Movie Review: “Nona” tells a human trafficking tale through rose-colored glasses


The outrage that human trafficking, essentially a modern day slave trade, exists in the 21st century has inspired scores of films, from the “Taken” movies and “Eastern Promises” to the more modest “Priceless,” “Trafficked” and “Trade.”

And that’s not even counting documentaries such as last month’s “Invisible Hands” (child labor is often carried out by enslaved children).

“Nona” takes a stab at taking a new tack, showing the enticement, the entrapment of a young Honduran woman lured to her doom by a good-looking stranger with a derby hat, a motorbike and a way of playing hard to get that is difficult to resist.

Michael Polish of the filmmaking Polish Brothers (“Northfork,” “The Smell of Success”) wrote and directed a film that plays like an homage to road picture romances, until his wife, the film’s producer, Kate Bosworth shows up as a cop trying to get the lovesick victim of this kidnapping to tell her story.

It makes for an oddly unsettling filmgoing experience — a director overly fond of Honduran, Mexican and Central American scenery, endless shots of “local color,” a good looking young couple traveling, carefree, by bus, foot, boat and even a sailing yacht — all just to sentence the title character to a bordertown brothel on the U.S. side of the river.

As a business model that seems a tad…unsustainable.

Screen newcomer Sulem Calderon impresses as the lead, a young woman who narrates her life story (in Spanish, with English subtitles). She had dreams of being a beautician. Instead, she takes what work she can get. In her corner of Honduras, that means “I paint the dead.”

She does funeral makeup for Funerales Tadeo, and the pay is enough to keep her in a tiny hovel in the city’s slums.

“Death is a big business here.”

Her father was gunned down. Her brother was stabbed to death. Her mother? She fled to Norte America.

The handsome Hecho (Jesy McKinney) flirts with her as she passes by. But just a little. There’s a dash about him, with his stubble and long, curly locks, motorbike and derby. He locks eyes with her just enough to show he’s interested, and lets her do the rest.

He wants to know if this all she wanted out of life.

“I am comfortable with the rules of survival. I am not afraid of death.”

He’s a wandering sort. Doesn’t she want to leave? Well, she would like to see her mother.

No specifics about how he can make this happen. No visible means of support. Maybe he’ll sell his motorbike.

But our heroine has no sooner taken one last piece of advice from her aunt — “The things we don’t like now will be the things we miss the most.” — than she’s off, hitting the road with this guy she barely knows.

They ride in buses,and on top of buses, cross rivers in tiny boats and bigger bodies of water by sail. They share stories of their lives. He was married, he says, the son of a dry cleaner, he says.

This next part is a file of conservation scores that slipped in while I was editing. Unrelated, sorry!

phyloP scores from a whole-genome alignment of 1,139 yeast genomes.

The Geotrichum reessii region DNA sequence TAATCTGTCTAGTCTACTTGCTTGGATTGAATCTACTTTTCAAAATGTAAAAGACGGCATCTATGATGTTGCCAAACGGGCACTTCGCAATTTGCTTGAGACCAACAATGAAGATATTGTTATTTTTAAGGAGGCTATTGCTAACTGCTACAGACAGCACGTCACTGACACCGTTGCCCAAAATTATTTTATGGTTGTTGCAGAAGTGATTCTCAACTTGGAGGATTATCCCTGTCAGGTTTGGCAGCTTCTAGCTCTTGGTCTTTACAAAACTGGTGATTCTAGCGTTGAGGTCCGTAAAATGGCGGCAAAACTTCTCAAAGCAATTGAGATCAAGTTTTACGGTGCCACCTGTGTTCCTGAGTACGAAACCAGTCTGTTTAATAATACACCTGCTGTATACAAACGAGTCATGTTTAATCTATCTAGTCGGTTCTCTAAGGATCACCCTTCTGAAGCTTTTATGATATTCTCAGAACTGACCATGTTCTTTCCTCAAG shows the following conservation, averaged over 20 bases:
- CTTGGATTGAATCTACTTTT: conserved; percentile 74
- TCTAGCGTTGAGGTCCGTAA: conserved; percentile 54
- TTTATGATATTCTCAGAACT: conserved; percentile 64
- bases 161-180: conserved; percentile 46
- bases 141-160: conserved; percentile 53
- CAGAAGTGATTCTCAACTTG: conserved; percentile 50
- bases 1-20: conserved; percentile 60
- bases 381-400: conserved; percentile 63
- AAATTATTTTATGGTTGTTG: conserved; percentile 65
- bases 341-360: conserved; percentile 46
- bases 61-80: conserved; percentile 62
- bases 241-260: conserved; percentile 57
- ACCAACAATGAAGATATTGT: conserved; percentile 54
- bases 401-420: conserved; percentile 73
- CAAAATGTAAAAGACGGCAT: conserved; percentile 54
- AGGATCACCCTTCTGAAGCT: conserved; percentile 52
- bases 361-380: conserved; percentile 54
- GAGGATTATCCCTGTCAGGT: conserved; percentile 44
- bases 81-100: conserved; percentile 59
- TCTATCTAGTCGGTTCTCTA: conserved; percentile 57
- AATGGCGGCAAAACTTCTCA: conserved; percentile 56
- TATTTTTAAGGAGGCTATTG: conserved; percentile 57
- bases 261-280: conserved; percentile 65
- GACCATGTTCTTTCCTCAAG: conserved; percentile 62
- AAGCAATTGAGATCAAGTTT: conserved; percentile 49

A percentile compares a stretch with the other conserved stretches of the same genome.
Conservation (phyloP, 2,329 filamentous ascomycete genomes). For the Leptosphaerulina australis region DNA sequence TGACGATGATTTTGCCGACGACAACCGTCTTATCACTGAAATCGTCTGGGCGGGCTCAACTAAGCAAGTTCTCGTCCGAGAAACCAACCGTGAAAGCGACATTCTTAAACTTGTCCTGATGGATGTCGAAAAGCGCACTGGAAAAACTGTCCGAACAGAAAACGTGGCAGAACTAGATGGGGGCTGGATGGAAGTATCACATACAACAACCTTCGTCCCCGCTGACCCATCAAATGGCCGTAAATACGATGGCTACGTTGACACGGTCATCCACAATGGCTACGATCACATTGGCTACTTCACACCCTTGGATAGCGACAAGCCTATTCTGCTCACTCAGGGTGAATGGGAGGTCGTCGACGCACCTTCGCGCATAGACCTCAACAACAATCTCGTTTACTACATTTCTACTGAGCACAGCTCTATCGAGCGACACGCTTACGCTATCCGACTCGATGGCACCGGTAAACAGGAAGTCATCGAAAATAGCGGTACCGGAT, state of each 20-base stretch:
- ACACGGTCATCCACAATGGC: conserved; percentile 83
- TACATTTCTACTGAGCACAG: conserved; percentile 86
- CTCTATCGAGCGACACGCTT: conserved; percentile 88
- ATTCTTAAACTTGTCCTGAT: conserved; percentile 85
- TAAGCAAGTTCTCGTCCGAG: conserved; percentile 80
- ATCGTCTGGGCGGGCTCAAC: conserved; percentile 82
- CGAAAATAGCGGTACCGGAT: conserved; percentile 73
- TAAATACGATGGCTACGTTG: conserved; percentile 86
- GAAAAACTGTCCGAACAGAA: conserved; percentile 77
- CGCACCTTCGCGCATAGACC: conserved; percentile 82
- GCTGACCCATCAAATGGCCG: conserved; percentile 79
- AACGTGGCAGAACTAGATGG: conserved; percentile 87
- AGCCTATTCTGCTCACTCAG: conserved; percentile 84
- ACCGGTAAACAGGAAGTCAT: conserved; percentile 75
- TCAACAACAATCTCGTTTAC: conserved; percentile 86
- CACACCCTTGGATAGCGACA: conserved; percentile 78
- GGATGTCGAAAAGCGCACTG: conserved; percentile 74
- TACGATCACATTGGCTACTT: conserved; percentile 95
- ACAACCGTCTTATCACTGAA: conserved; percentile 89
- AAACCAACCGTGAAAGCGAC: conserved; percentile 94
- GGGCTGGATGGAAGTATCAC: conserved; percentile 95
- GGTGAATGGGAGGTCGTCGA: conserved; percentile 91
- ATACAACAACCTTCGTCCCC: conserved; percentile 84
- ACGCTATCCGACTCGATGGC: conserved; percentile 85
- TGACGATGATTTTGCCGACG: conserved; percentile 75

She grew up thinking “it was normal to see a murdered body on the street.”

It’s all terribly romantic, picturesque and adventurous right up to the moment she asks Hecho, point blank, “Have you done this before?”


“Nona” wouldn’t be much of a movie about human trafficking if we believed him, even though she does.

The fact that over two-thirds of the film is this rosy, romantic prologue suggests that Polish figured on ambushing the viewer the way Nona is ambushed by Hecho. That was never going to happen.

All he manages, with this seriously-delayed but always-expected revelation, is leave entirely too much ground to cover in a scant twenty or so final minutes. Nona is handed off, taken to her brutal new life with girls just like her, from all over, enslaved as prostitutes, their only “escape” the odd moment of singing along to a Spanish cover of Taylor Swift’s “Shake it Off.”

The madam who runs the place (Lilly Melgar) is a mercurial brute, the girls all terrified and resigned to their fates, too intimidated and English-deficient and certain that they’ll be deported to seek help from the gringo cops. Every detail of this death sentence is worth more screen time than Polish allows.

“Nona” never has much in the line of suspense, but that long tease of an opening act robs the film of the grim and gritty drama Polish skims over in the brothel passages. It doesn’t strip the story of its pathos. But the imbalance here is patience-testing and maddening, in addition to seeming teen girl fantasy romance unrealistic.


MPAA Rating: unrated, violence, sex-trade setting, profanity

Cast: Sulem Calderon, Jesy McKinney, Giancarlo Ruiz, and Kate Bosworth

Credits: Written and directed by Michael Polish. A North of Two release.

Running time: 1:30


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